YOSHIKI himself doesn’t bring much as a character beyond acting as a vessel for the audience’s feelings of quiet dread and his position in the central metaphor. The unuki imitating Hikaru, on the other hand, drew me in. Hikaru was, after all, the more outgoing and dynamic of the central pair, and the creature that has taken on his body and memories has taken on much of his personality as well: outgoing, goofy, cheerful, and well-suited to his name, meaning “light.” His otherness isn’t just a source of dread, but also vulnerability. He weeps at the taste of food and a drama movie’s story because even if he has memories of Hikaru doing these things, this is his first time truly experiencing things for himself. He’s desperately lonely, seeking YOSHIKI‘s love.
I feel like I’ve spent most of the review simply describing the story and character of The Summer Hikaru Died, rather than stating my own opinion, but that’s because I believe the quality of the story is self-evident from what I’ve talked about. There’s an elegance to how it interacts with the conventions of both the horror and BL genres, finding their common elements and using them to tie everything together into a cohesive story where longing, loneliness, and vulnerability feed into the sense of creeping dread. We know from the very start that something is wrong, making the question, “Do we live with this and how?” rather than doubting our perception of reality or the events of the story, or being frightened by Hikaru’s alien nature.
Artist Mokumokuren utilizes similar artistic techniques to other famous horror manga artists such as Junji Ito, but with her own style as well. The art is done mostly in pen-and-ink style, with shading done mostly through cross-hatching, making the occasional splash of solid black shadow all the more striking. For the most part, the art is a game of juxtaposition: the blinding sunshine of summer creates deep shadows; the unuki’s grin as Hikaru and his light, curly hair as opposed to YOSHIKI‘s perpetually tired expression, half-covered with his straight-dark bangs; how strange phenomena are depicted head-on, but familiar rooms become distorted with a fish-eye lens; even the onomatopoeia become the source of contrast, with blocky English text right next to more standard Japanese representations. Through the art, the strange becomes comfortable and intimate, and the normal becomes alien and unsettling. All that can shatter in an instant, however, when you get too close, and the intimate strange bursts into unpredictable psychedelia, representing how unpredictable and frightening it can be even when you try to accept it.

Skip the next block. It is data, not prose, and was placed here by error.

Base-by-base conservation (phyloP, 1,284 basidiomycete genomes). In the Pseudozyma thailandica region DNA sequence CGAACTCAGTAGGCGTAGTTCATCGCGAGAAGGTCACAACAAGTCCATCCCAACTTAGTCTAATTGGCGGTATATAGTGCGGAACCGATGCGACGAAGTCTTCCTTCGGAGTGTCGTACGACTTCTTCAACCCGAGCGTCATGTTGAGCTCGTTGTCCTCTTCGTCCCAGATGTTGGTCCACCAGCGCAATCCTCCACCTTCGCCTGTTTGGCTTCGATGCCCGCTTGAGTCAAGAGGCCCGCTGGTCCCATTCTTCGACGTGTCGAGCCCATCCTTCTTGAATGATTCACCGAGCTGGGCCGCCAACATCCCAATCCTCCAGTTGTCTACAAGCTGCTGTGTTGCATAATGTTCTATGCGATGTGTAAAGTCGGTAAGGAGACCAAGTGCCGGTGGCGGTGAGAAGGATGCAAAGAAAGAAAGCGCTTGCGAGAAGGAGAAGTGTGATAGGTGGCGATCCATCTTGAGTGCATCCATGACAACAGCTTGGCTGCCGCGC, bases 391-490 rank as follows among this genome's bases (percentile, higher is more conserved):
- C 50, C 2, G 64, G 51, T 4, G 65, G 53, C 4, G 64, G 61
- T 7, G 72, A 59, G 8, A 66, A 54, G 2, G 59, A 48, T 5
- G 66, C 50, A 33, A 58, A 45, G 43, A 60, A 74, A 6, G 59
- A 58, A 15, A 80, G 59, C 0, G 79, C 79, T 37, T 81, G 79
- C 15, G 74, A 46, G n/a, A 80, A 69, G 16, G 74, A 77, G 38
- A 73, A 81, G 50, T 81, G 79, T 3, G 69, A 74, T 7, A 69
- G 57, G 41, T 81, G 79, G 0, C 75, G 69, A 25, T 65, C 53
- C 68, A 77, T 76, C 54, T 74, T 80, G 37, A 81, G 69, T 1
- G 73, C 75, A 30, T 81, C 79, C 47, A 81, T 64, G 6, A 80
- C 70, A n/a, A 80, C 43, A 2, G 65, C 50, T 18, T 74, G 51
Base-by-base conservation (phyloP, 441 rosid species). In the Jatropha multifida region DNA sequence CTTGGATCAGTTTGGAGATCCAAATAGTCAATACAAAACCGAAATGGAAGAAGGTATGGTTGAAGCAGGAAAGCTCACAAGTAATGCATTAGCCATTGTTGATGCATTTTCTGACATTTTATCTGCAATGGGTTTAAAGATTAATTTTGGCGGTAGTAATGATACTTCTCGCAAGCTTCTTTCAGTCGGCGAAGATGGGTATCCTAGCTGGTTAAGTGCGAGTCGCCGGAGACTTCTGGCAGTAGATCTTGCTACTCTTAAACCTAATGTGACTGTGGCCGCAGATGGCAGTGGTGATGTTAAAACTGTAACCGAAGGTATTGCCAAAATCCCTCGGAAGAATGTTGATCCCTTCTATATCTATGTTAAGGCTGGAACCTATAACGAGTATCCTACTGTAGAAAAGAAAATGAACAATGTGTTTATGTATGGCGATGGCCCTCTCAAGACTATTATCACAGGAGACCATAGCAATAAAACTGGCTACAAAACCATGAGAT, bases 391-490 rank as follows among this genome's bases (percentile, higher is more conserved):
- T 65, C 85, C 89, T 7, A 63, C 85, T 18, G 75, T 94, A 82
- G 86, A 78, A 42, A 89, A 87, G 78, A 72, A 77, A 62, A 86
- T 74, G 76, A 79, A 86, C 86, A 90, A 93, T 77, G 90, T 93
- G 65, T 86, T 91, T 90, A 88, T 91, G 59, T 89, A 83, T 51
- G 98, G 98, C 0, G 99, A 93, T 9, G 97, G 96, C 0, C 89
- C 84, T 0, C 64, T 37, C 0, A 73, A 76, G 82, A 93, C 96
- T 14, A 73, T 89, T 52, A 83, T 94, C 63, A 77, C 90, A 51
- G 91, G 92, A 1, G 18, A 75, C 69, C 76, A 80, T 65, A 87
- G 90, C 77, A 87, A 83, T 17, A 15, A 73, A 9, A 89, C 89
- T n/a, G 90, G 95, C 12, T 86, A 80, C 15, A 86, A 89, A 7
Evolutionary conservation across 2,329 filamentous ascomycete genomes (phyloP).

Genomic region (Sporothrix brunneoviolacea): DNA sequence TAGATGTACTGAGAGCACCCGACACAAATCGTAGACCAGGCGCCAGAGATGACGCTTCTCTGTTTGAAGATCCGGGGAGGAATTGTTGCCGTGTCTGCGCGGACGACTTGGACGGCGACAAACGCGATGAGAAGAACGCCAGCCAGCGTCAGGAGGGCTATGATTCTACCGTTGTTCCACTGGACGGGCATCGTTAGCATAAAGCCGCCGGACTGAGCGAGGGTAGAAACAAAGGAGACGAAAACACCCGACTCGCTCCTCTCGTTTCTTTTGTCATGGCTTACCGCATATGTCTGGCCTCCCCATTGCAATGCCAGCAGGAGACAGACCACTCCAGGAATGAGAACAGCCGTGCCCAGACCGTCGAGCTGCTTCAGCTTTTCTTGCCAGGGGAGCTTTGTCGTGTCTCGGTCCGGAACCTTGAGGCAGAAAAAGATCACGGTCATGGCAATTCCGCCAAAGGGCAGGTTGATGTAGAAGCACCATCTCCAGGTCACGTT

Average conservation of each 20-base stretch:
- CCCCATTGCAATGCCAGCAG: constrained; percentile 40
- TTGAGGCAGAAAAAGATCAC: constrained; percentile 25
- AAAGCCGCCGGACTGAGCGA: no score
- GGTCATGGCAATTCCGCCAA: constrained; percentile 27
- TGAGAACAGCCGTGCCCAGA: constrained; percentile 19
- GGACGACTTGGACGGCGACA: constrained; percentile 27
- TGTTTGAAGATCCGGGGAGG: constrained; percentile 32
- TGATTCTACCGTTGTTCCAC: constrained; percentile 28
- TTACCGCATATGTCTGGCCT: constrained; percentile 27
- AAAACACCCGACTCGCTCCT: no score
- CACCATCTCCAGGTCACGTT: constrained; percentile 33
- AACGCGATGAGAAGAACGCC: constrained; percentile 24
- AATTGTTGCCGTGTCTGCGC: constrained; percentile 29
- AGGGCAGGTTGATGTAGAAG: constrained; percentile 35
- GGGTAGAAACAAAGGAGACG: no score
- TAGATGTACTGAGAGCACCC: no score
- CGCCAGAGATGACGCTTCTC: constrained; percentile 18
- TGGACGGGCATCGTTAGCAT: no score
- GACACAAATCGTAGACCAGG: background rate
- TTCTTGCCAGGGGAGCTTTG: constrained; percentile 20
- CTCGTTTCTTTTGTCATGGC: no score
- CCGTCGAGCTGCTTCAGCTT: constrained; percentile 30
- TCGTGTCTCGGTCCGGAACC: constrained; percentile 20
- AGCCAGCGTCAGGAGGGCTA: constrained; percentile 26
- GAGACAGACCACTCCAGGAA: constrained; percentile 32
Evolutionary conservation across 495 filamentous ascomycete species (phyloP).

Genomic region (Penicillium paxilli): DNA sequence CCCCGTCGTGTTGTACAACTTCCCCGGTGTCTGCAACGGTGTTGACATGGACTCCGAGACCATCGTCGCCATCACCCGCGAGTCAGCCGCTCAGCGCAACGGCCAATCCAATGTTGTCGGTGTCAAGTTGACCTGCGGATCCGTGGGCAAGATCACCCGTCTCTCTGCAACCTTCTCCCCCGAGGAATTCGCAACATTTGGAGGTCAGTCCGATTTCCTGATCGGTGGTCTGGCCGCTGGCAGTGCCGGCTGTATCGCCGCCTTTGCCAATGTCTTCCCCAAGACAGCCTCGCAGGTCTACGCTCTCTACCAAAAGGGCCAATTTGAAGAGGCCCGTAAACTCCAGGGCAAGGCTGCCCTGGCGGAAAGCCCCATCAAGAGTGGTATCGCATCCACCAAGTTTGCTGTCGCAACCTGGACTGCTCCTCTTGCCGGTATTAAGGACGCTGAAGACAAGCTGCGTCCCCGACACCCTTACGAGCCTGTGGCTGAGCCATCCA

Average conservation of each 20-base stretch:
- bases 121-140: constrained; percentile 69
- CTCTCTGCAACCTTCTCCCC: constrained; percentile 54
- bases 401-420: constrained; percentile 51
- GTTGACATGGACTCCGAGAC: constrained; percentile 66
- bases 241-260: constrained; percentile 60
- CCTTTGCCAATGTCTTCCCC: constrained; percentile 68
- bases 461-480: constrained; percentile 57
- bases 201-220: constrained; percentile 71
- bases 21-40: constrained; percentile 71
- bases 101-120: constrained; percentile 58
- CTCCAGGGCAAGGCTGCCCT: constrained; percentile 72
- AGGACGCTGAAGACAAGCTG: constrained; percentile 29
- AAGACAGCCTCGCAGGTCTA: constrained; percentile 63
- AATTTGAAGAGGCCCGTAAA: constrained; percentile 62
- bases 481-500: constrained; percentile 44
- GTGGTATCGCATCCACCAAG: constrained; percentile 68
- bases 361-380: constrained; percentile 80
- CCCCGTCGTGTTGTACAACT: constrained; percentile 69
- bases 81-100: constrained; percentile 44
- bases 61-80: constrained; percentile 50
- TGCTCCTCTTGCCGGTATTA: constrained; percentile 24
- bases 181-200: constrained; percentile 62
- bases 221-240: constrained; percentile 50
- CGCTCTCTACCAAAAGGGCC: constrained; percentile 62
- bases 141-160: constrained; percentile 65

The Summer Hikaru Died is not the only horror series that emphasizes discomfort and defamiliarization over spooks and gore, not by a long shot. Nor is it a rarity in its queer themes. However, its exploration of the characters’ emotions and alienation through the lens of body theft stands to make it something special.